A fiduciary cannot be held liable for a breach of fiduciary duty committed before becoming a fiduciary or after being a fiduciary. Even though a fiduciary may not be liable for a breach, the fiduciary must take steps to remedy the situation if aware of the breach. Failure to do so might be considered a subsequent independent breach of fiduciary duty by the fiduciary
Terminating a Fiduciary
It is recommended that both the plan sponsor and the terminated fiduciary document the termination process, actions taken, and steps to ensure a smooth transition to the new fiduciary.
- Must follow plan procedures to terminate responsibilities
- Must make sure another is prepared to assume those responsibilities
Fiduciary Liability Insurance
An insurance policy covering plan sponsor’s directors, officials and fiduciaries must specifically cover ERISA claims. This is not the same as a fidelity bond. A fidelity bond protects the plan.
Fiduciary insurance protects fiduciaries and their personal assets from lawsuits alleging breaches of fiduciary responsibility. Review or purchase a policy that provides broad coverage.
Education and Documentation
Fiduciaries must follow written procedures that can demonstrate compliance with ERISA’s fiduciary standards. Plan fiduciaries also need to understand their responsibilities and obligations under ERISA.
- Create and implement a fiduciary training program
- Develop worksheets to document and monitor roles and responsibilities
Hire Investment Adviser
Fiduciaries may hire an investment adviser to provide recommendations related to investment options. Investment advisers are considered a co-fiduciary. Fiduciaries must routinely monitor investment advisers.
Establish Participant-Directed Accounts
In general, fiduciaries are not liable for any losses due to a participant’s investment choices if they are deemed to be compliant with ERISA Section 404(c) and regulations promulgated thereunder.
Important Disclosure Information
Please remember that past performance may not be indicative of future results. Different types of investments involve varying degrees of risk, and there can be no assurance that the future performance of any specific investment, investment strategy, or product (including the investments and/or investment strategies recommended or undertaken by Lutz Financial), or any non-investment related content, made reference to directly or indirectly in this newsletter will be profitable, equal any corresponding indicated historical performance level(s), be suitable for your portfolio or individual situation, or prove successful. Due to various factors, including changing market conditions and/or applicable laws, the content may no longer be reflective of current opinions or positions. Moreover, you should not assume that any discussion or information contained in this newsletter serves as the receipt of, or as a substitute for, personalized investment advice from Lutz Financial. To the extent that a reader has any questions regarding the applicability of any specific issue discussed above to his/her individual situation, he/she is encouraged to consult with the professional advisor of his/her choosing. Lutz Financial is neither a law firm nor a certified public accounting firm and no portion of the newsletter content should be construed as legal or accounting advice. A copy of the Lutz Financial’s current written disclosure statement discussing our advisory services and fees is available upon request.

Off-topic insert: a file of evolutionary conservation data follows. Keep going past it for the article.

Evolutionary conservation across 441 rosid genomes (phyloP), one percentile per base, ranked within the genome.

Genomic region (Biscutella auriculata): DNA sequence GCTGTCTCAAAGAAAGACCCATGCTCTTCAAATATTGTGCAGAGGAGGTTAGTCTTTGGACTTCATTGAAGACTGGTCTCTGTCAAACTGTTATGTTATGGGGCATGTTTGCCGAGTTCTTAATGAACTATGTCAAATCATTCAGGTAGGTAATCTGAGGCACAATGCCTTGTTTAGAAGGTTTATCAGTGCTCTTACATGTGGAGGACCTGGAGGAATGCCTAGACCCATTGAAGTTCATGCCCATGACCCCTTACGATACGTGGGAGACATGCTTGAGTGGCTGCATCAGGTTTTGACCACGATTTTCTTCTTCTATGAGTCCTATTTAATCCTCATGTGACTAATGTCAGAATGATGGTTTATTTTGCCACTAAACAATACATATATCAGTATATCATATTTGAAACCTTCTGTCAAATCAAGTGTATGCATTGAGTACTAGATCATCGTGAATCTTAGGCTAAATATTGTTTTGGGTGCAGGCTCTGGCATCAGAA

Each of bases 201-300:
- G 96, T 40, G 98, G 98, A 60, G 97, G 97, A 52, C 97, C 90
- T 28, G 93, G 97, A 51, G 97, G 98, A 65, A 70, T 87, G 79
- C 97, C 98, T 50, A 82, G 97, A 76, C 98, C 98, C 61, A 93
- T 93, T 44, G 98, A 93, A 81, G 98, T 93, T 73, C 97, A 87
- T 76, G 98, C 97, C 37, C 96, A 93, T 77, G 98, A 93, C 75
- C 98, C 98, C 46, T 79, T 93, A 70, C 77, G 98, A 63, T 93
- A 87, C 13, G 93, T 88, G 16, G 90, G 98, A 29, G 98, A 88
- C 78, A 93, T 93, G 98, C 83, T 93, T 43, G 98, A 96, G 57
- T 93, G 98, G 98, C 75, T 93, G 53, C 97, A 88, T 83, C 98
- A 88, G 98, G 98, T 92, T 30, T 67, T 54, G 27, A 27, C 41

COPYRIGHT 2018 RPAG. ALL RIGHTS RESERVED.
120 VANTIS, SUITE 400 ALISO VIEJO, CA 92656 949.305.3859
CHRIS WAGNER, CHFC®, CFP®, CPFA® + INVESTMENT ADVISER
Chris Wagner is an Investment Adviser at Lutz Financial. With 15+ years of relevant experience, he specializes in providing company and corporate retirement plan consulting and investment advisory services. He lives in Elkhorn, NE, with his wife Kristin, and children Brynn and Owen.
AREAS OF FOCUS
- Retirement Plan Consulting
- Investment Product Analysis
- Provider and Fee Benchmarking
- Fiduciary Guidance
- Plan Design Analysis
- Investment Advisory Services
- Participant Education
AFFILIATIONS AND CREDENTIALS
- National Association of Plan Advisors, Member
- CERTIFIED FINANCIAL PLANNER®
- Certified Plan Fiduciary Advisor®
- Chartered Financial Consultant
- BSBA in Marketing, Midland University, Fremont, NE
- American College of Financial Services, Bryn Mawr, PA
- Knights of Columbus, Member
- St. Wenceslaus, Volunteer Coach
- Tax Credits Increase for Companies Establishing a Retirement Plan in 2020!
- Selecting and Monitoring Service Providers
- Strategies to Minimize Fiduciary Liability
- 3(21) and 3(38) Fiduciary Services
- Tips for Administering a Prudent Retirement Plan
- The 2017 To-Do List for 401(k) Plans
- October 1st Safe Harbor 401k Deadline
- How Are You Paying the Company's Retirement Plan Expenses?